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Dreamcatcher (2001): Bad Mild-o

Stephen King, Dreamcatcher (Scribner’s, 2001)

[originally posted 19Apr2001]

Sparkly forest animals gambol in the woods on the hardcover's dust jacket.

I like shiny things.
photo credit: Wikipedia

I should have known better than to start a new Stephen King book at 11PM on a weeknight. Two and a half days later, exhausted, I put it down.

Dreamcatcher (whose working title was Cancer, according to King’s afterword, his wife wouldn’t let him release it with that title) is not, despite what you may have heard, a sequel to It (though traces of that book show up now and again). It’s the story of five friends, both as they came of age and as they came together again to battle a nasty creature. Yeah, it does kind of sound like It, doesn’t it? In fact, resonances of earlier King works can be found throughout this novel, not just through the calling to mind of old characters—a long-ingrained King trick—but through the book’s style and plot.

In my usual mechanism of giving writers I like the benefit of the doubt, I think King’s going through a transitional phase, and this was the book where he worked it out. It’s still a relatively good book; after all, King was on a real tear before the accident, having just released two novels (Tom Gordon and Bag of Bones) and a short story (“Blind Willie”) thank rank among the best writing he’s ever produced, and it stands to reason that some of the afterglow would carry over into the post-accident work. But if he continues on in this tradition, there should be a humdinger coming next, or perhaps two books down the road.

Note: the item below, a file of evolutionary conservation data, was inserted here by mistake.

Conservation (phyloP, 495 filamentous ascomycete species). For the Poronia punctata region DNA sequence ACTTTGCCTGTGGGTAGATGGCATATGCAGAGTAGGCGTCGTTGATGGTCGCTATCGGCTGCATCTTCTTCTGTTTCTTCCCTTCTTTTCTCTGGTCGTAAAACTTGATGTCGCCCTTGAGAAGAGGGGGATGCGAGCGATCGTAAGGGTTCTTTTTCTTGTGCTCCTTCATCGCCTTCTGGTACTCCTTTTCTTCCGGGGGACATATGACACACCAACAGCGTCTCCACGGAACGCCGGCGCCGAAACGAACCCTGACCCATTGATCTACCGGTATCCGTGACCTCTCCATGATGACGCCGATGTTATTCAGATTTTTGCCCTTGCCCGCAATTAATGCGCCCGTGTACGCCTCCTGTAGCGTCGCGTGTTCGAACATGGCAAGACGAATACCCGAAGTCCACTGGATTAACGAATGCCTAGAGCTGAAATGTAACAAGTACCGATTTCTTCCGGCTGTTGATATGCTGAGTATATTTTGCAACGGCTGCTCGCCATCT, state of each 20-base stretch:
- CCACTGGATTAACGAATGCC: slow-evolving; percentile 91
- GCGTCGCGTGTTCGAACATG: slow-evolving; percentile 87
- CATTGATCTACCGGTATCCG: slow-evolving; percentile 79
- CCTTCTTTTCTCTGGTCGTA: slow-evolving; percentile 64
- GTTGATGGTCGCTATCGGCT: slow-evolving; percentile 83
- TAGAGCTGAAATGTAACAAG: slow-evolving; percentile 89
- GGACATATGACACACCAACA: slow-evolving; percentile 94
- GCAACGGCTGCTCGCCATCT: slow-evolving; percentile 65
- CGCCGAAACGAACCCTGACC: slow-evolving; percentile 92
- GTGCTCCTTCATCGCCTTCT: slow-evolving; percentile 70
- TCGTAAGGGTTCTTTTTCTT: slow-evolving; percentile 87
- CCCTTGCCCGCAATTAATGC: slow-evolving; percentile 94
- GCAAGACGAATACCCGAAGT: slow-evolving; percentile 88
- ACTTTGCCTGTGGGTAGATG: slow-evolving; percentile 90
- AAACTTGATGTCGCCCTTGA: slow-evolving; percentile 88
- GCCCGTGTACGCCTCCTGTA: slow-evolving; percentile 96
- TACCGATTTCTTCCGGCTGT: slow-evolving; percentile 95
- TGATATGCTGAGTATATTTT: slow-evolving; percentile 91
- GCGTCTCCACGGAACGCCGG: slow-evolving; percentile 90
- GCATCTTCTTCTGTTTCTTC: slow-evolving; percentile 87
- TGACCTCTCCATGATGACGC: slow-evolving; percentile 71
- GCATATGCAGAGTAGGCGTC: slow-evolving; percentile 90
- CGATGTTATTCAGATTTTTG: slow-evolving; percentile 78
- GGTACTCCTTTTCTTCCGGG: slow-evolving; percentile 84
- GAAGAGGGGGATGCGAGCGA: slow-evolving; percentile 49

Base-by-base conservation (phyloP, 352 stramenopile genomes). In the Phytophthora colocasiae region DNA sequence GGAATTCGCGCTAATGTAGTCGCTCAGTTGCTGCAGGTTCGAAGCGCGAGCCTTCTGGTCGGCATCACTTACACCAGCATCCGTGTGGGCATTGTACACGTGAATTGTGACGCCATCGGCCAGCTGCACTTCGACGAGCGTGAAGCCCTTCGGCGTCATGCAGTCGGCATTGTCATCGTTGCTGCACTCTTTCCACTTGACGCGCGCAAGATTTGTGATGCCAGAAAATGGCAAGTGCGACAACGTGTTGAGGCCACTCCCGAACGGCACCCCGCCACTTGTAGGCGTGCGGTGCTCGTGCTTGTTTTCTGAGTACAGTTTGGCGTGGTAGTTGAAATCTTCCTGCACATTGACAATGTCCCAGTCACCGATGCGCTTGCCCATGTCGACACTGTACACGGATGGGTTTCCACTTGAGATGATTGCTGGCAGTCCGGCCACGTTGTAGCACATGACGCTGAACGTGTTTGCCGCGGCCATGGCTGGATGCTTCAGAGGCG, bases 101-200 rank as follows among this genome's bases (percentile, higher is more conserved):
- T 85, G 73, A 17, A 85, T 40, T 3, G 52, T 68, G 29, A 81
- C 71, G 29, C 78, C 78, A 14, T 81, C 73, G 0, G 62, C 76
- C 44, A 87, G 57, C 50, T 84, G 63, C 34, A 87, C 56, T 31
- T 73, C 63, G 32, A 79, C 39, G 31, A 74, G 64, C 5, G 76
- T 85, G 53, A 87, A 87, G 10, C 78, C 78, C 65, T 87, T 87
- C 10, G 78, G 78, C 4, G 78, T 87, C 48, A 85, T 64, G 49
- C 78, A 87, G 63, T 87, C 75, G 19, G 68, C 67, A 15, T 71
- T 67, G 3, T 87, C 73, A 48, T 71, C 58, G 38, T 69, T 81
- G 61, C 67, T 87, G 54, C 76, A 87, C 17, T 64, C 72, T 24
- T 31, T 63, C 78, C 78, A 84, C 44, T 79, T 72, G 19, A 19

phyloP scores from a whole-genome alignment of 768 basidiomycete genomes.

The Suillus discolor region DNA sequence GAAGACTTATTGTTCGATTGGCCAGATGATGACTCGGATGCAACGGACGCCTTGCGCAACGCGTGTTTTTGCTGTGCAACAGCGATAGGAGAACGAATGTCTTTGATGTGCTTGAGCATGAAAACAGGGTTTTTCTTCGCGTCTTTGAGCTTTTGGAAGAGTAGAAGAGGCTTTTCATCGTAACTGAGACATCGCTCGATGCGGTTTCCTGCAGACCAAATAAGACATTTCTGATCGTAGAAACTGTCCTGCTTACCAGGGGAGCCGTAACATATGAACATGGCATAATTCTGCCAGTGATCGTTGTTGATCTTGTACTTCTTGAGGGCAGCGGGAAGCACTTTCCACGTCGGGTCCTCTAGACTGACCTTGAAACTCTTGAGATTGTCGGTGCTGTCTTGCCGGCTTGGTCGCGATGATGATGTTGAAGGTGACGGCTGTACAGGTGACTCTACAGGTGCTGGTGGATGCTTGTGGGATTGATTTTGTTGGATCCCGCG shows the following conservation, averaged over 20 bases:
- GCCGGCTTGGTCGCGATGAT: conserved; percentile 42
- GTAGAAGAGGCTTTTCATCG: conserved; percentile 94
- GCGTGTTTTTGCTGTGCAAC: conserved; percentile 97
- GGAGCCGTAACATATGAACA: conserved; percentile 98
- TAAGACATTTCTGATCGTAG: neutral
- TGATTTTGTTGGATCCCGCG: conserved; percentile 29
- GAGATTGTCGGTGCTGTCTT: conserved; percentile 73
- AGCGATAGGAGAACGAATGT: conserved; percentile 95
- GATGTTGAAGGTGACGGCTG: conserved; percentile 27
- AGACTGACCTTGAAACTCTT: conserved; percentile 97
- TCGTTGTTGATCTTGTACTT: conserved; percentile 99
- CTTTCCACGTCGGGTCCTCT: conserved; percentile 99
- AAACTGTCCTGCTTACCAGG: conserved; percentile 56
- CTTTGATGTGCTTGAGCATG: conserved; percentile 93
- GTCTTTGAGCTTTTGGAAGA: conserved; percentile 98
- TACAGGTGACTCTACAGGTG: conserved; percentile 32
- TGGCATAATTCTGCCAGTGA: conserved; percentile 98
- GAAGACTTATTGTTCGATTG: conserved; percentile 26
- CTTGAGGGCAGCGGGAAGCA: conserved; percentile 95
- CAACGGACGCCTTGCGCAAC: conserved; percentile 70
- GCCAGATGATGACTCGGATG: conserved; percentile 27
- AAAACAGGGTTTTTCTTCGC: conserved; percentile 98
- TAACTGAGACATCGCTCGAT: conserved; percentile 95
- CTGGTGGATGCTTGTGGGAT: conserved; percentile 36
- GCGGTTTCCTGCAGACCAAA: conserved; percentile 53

I say this because, though King’s writing is still of the fast-and-easy-to-read genre (whatever else it may be, a King book is eminently readable), he seems to be getting more expansive. Two hundred pages into this six-hundred-plus page monster and King was still gearing up to let fly. It read fast, granted, but the steam was still building. Unfortunately, it never really blew its top, and it ended up ringing a bit hollow because of that. That’s why I think King’s in the midst of a style shift, not the surface style of witty on-the-mark cultural references and the ability to fully draw a minor character in two sentences flat, but down in the heart of things. There was a shifting that started a few books back, not as glitzy as the shift between Barker’s The Damnation Game and Weaveworld, but a shift nonetheless, and it’s now starting to affect the writing. Soon, it’ll pull an Alien-style chest-burster, and something new will arise.

So I end up categorizing this book with Firestarter, Gerald’s Game, and a few others—a kind of workshop that found its way to the publisher. Of that particular category of Kingisms, though, this is by far the best to date, and I feel that it may presage the finest work King’s ever done; history will tell, eventually. ***

About Robert "Goat" Beveridge

Media critic (amateur, semi-pro, and for one brief shining moment in 2000 pro) since 1986. Guy behind noise/powerelectronics band XTerminal (after many small stints in jazz, rock, and metal bands). Known for being tactless but honest.

One response »

  1. Pingback: Black House (2001): White Driveway | Popcorn for Breakfast

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